Original sketches of Jackie Kennedy’s personal wardrobe emerge

… along with handwritten notes from the First Lady herself. Steal some of her style tips here.

Jacqueline Kennedy in the living room of her Washington, D.C., residence, Mars 1960. Uncredited | AP | REX | Shutterstock. Drawing for Jackie Kennedy's dress, signed Oleg Cassini, 1961 and Irwin Karabell, 2014. Photo courtesy of Irwin Karabell

There is a very good reason that Jackie Kennedy’s outfits is still emulated around the globe today. (Even designer Ralph Lauren tried to channel her look for another First Lady, Melania Trump at this year’s inauguration.) “Jackie O,” as she is often affectionately called, was simply the epitome of style, grace, and elegance, and the fact that her wardrobe choices live on decades after her is a testimony to her iconic status. Yet what many of her admirers might not know is the extent to which she was involved in making her outfits as classy and feminine as they were.

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Recently Irwin Karabell, former assistant to the late fashion designer Oleg Cassini who helped style Kennedy, put up for auction some of the design sketches he worked on. (Though, the auction is currently on hold due to a legal battle.) Perhaps what is even better than the beautiful hand-sketched drawings of some of Jackie’s most celebrated outfits, though, are the delicate, handwritten directions that are still visible on each paper–written by Jackie herself. And the jotted notations are very clear; her main concern seemed to be in keeping the outfits suitable for a lady, especially America’s First Lady.

These directions were no doubt partly responsible for giving Jackie the poise and tasteful sophistication that so many remember her by. So at For Her we’ve compiled a few Jackie O rules based on these very directions and her iconic style to look like a true lady:

Skim not cling:

On a sketch for a yellow suit Jackie wrote: “Make sure the skirt is not too slinky.” Keep things elegant with clothes that highlight your feminine contour, not show every lump or bump.

Don’t confuse undergarments for outerwear:

In another pencil sketch of an evening dress Kennedy points to the shoulder strap explaining: “wider not to look as straps.” The thicker-style she requested would give the dress more substance, making it less bra-like and more star-like.

Material is key:

Fabric really makes or breaks a design. For one request Kennedy enthusiastically said: “Adore the material, must have it for dinner theatre costume like this,” adding “Embroidery is so beautiful – all ruched gold – perhaps we should skip beading unless we can have the best – you can think of something to replace it.” For those special occasions if the fabric or embellishments aren’t making your heart skip a beat (or they look a little too cheap to be “the best”) it’s a good idea to look for something else.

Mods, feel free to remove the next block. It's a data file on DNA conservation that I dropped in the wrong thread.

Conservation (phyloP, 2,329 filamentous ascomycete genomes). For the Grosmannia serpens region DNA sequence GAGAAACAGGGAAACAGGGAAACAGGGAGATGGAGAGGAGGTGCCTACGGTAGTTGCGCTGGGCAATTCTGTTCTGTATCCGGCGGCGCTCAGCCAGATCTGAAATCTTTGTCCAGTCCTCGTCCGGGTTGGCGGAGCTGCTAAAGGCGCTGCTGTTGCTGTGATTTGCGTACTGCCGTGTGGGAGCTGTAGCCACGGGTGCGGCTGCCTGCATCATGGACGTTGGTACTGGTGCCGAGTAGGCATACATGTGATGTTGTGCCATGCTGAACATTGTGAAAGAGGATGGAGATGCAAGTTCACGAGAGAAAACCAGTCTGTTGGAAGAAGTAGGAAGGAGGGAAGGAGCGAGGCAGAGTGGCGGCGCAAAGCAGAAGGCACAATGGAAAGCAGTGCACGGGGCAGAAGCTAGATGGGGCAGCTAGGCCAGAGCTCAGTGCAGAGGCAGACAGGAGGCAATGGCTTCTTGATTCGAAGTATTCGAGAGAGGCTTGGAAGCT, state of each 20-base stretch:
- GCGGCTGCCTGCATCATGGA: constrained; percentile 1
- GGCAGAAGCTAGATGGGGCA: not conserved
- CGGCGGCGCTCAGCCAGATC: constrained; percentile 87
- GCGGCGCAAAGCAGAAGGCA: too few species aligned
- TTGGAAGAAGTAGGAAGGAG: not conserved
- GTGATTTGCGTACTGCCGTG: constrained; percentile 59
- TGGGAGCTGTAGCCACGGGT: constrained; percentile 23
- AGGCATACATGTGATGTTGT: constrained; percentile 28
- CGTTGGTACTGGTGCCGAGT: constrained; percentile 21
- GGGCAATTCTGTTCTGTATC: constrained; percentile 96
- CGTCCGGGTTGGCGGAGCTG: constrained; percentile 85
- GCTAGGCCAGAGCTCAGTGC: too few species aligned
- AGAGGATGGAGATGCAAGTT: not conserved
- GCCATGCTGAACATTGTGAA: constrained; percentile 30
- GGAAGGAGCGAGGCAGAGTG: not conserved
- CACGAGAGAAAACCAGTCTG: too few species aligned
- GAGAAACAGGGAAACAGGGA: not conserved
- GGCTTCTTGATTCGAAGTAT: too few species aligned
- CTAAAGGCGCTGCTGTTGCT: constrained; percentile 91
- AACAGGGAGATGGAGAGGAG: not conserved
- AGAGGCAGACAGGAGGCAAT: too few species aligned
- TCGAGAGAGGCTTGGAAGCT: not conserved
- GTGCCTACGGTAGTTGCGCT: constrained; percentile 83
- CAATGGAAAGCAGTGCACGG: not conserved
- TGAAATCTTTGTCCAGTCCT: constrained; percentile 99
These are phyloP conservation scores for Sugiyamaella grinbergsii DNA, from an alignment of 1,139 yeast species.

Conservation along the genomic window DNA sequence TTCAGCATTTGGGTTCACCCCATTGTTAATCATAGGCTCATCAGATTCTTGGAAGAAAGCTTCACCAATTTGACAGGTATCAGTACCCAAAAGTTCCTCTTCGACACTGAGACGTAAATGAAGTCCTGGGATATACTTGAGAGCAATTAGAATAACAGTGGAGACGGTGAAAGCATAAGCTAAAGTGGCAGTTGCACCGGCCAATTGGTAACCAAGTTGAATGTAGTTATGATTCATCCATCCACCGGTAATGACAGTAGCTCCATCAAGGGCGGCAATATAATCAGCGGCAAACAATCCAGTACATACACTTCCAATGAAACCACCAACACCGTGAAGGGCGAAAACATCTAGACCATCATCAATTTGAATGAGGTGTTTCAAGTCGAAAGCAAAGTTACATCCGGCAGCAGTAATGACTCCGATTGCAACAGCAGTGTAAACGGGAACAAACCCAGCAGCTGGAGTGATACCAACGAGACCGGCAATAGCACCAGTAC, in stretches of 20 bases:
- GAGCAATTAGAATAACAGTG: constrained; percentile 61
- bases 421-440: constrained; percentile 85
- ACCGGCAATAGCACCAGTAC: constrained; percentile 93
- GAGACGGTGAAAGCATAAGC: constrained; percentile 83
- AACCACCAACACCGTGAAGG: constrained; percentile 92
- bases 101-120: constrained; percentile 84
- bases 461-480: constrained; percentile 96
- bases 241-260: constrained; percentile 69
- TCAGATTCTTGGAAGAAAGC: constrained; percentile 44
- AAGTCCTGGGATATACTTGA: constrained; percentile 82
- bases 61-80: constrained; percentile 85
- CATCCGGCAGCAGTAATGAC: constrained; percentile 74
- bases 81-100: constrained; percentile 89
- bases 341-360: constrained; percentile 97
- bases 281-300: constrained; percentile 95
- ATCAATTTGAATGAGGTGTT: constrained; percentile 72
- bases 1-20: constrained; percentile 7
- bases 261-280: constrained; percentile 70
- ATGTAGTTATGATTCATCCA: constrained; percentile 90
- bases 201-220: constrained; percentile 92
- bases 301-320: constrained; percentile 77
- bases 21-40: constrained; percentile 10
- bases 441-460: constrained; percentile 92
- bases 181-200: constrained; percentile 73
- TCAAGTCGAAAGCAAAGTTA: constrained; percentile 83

Stay true to your ethics:

In one direction America’s fashion icon stated “no mink” should be added to an outfit. If you are anti-fur, leather, or any other animal material you should stick to your principles—even if you’re told it would add a touch of “je ne sais quoi” to an ensemble!


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And finally a few of our own Jackie O-inspired rules:

Clean lines work best:

The beauty of Jackie’s style was in her love of clean, defined lines that created a simple, but of course still elegant look. Keeping her color palette to a minimum the focus was on a flattering cut, accessorized with simple but charming pieces.

It’s all in the reveal:

It seems to be the fashion among some celebrities to reveal as much of their bodies to get as much (positive or negative) attention as possible but Kennedy always kept it classy. Although the sixties saw the rise of the hemline, Jackie O made sure that if her dresses were short she maintained a ladylike balance, ensuring her top-half was covered. In her elegant floor-reaching gowns that showed off her back (often with a little bow tied at the base), the front of her dress remained demure.

Jackie Kennedy’s contribution to the fashion world will never be forgotten, but more importantly, her ability to look effortlessly feminine while maintaining her strong sense of dignity is something that’s even more impressive.

Cerith Gardiner
Cerith Gardiner
Cerith Gardiner was born in London and has been living in Paris for 14 years. She spends her time working as an English consultant, acting as taxi driver to her four children, and wondering if she'll ever be as stylish as the French.

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